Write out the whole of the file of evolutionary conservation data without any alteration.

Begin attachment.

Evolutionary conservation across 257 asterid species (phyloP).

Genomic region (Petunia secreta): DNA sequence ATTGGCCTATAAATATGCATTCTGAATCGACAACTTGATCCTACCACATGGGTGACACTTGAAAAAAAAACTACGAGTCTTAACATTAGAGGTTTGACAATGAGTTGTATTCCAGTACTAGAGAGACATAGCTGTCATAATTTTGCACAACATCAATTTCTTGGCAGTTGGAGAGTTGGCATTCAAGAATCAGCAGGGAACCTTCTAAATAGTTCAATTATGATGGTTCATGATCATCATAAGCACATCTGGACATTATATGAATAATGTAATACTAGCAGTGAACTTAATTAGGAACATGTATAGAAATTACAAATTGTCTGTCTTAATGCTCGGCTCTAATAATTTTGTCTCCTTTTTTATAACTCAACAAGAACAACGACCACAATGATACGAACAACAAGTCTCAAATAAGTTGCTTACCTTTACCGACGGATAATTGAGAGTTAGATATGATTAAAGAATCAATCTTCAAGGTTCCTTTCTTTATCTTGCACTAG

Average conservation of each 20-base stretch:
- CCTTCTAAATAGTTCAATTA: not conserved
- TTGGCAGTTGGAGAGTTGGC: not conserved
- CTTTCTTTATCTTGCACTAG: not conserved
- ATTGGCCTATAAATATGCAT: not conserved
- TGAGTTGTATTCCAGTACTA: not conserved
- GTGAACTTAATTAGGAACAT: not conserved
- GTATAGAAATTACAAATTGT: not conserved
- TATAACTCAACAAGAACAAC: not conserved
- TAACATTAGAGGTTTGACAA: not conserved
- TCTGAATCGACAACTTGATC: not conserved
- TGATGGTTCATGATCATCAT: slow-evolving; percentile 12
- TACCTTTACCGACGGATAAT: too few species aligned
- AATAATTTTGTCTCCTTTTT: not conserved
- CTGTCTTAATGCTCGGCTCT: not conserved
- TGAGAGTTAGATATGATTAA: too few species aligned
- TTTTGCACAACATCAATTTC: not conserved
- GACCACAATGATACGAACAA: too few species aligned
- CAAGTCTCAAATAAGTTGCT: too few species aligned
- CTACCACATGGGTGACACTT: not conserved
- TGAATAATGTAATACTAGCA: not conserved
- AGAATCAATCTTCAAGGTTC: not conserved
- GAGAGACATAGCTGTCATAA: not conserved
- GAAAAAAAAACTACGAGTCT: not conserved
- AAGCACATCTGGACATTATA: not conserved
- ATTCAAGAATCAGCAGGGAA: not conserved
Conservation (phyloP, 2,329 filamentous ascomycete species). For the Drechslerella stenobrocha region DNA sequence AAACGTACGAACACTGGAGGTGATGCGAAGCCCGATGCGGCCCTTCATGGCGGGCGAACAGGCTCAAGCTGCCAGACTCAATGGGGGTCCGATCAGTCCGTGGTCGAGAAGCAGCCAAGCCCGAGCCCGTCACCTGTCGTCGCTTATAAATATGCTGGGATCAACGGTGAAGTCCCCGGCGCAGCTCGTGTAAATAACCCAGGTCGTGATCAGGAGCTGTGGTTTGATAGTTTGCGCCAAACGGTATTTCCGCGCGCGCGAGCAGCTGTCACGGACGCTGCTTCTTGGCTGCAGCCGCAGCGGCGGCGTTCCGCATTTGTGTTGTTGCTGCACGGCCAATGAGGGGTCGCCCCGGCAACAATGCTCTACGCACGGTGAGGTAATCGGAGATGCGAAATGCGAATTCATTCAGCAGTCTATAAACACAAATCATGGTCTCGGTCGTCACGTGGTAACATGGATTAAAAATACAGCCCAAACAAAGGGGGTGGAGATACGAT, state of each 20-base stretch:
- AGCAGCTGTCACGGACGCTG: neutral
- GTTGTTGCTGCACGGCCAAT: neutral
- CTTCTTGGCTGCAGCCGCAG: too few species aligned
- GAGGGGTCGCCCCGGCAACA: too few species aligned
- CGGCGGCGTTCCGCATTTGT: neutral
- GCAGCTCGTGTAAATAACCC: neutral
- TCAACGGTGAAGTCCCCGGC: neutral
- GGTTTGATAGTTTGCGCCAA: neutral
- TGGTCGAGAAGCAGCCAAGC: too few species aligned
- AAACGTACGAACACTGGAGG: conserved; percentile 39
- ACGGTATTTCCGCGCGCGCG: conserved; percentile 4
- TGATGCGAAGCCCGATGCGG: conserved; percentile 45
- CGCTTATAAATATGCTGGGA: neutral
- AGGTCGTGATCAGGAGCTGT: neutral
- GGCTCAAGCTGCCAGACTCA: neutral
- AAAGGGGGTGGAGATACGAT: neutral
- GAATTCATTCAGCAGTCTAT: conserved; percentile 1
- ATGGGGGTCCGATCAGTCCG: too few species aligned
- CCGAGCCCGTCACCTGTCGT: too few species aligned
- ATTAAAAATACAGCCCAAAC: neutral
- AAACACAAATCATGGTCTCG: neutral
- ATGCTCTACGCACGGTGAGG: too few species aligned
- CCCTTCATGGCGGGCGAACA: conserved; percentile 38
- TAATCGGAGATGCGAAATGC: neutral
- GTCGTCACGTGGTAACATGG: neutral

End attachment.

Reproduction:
Evolutionary conservation across 257 asterid species (phyloP).

Genomic region (Petunia secreta): DNA sequence ATTGGCCTATAAATATGCATTCTGAATCGACAACTTGATCCTACCACATGGGTGACACTTGAAAAAAAAACTACGAGTCTTAACATTAGAGGTTTGACAATGAGTTGTATTCCAGTACTAGAGAGACATAGCTGTCATAATTTTGCACAACATCAATTTCTTGGCAGTTGGAGAGTTGGCATTCAAGAATCAGCAGGGAACCTTCTAAATAGTTCAATTATGATGGTTCATGATCATCATAAGCACATCTGGACATTATATGAATAATGTAATACTAGCAGTGAACTTAATTAGGAACATGTATAGAAATTACAAATTGTCTGTCTTAATGCTCGGCTCTAATAATTTTGTCTCCTTTTTTATAACTCAACAAGAACAACGACCACAATGATACGAACAACAAGTCTCAAATAAGTTGCTTACCTTTACCGACGGATAATTGAGAGTTAGATATGATTAAAGAATCAATCTTCAAGGTTCCTTTCTTTATCTTGCACTAG

Average conservation of each 20-base stretch:
- CCTTCTAAATAGTTCAATTA: not conserved
- TTGGCAGTTGGAGAGTTGGC: not conserved
- CTTTCTTTATCTTGCACTAG: not conserved
- ATTGGCCTATAAATATGCAT: not conserved
- TGAGTTGTATTCCAGTACTA: not conserved
- GTGAACTTAATTAGGAACAT: not conserved
- GTATAGAAATTACAAATTGT: not conserved
- TATAACTCAACAAGAACAAC: not conserved
- TAACATTAGAGGTTTGACAA: not conserved
- TCTGAATCGACAACTTGATC: not conserved
- TGATGGTTCATGATCATCAT: slow-evolving; percentile 12
- TACCTTTACCGACGGATAAT: too few species aligned
- AATAATTTTGTCTCCTTTTT: not conserved
- CTGTCTTAATGCTCGGCTCT: not conserved
- TGAGAGTTAGATATGATTAA: too few species aligned
- TTTTGCACAACATCAATTTC: not conserved
- GACCACAATGATACGAACAA: too few species aligned
- CAAGTCTCAAATAAGTTGCT: too few species aligned
- CTACCACATGGGTGACACTT: not conserved
- TGAATAATGTAATACTAGCA: not conserved
- AGAATCAATCTTCAAGGTTC: not conserved
- GAGAGACATAGCTGTCATAA: not conserved
- GAAAAAAAAACTACGAGTCT: not conserved
- AAGCACATCTGGACATTATA: not conserved
- ATTCAAGAATCAGCAGGGAA: not conserved
Conservation (phyloP, 2,329 filamentous ascomycete species). For the Drechslerella stenobrocha region DNA sequence AAACGTACGAACACTGGAGGTGATGCGAAGCCCGATGCGGCCCTTCATGGCGGGCGAACAGGCTCAAGCTGCCAGACTCAATGGGGGTCCGATCAGTCCGTGGTCGAGAAGCAGCCAAGCCCGAGCCCGTCACCTGTCGTCGCTTATAAATATGCTGGGATCAACGGTGAAGTCCCCGGCGCAGCTCGTGTAAATAACCCAGGTCGTGATCAGGAGCTGTGGTTTGATAGTTTGCGCCAAACGGTATTTCCGCGCGCGCGAGCAGCTGTCACGGACGCTGCTTCTTGGCTGCAGCCGCAGCGGCGGCGTTCCGCATTTGTGTTGTTGCTGCACGGCCAATGAGGGGTCGCCCCGGCAACAATGCTCTACGCACGGTGAGGTAATCGGAGATGCGAAATGCGAATTCATTCAGCAGTCTATAAACACAAATCATGGTCTCGGTCGTCACGTGGTAACATGGATTAAAAATACAGCCCAAACAAAGGGGGTGGAGATACGAT, state of each 20-base stretch:
- AGCAGCTGTCACGGACGCTG: neutral
- GTTGTTGCTGCACGGCCAAT: neutral
- CTTCTTGGCTGCAGCCGCAG: too few species aligned
- GAGGGGTCGCCCCGGCAACA: too few species aligned
- CGGCGGCGTTCCGCATTTGT: neutral
- GCAGCTCGTGTAAATAACCC: neutral
- TCAACGGTGAAGTCCCCGGC: neutral
- GGTTTGATAGTTTGCGCCAA: neutral
- TGGTCGAGAAGCAGCCAAGC: too few species aligned
- AAACGTACGAACACTGGAGG: conserved; percentile 39
- ACGGTATTTCCGCGCGCGCG: conserved; percentile 4
- TGATGCGAAGCCCGATGCGG: conserved; percentile 45
- CGCTTATAAATATGCTGGGA: neutral
- AGGTCGTGATCAGGAGCTGT: neutral
- GGCTCAAGCTGCCAGACTCA: neutral
- AAAGGGGGTGGAGATACGAT: neutral
- GAATTCATTCAGCAGTCTAT: conserved; percentile 1
- ATGGGGGTCCGATCAGTCCG: too few species aligned
- CCGAGCCCGTCACCTGTCGT: too few species aligned
- ATTAAAAATACAGCCCAAAC: neutral
- AAACACAAATCATGGTCTCG: neutral
- ATGCTCTACGCACGGTGAGG: too few species aligned
- CCCTTCATGGCGGGCGAACA: conserved; percentile 38
- TAATCGGAGATGCGAAATGC: neutral
- GTCGTCACGTGGTAACATGG: neutral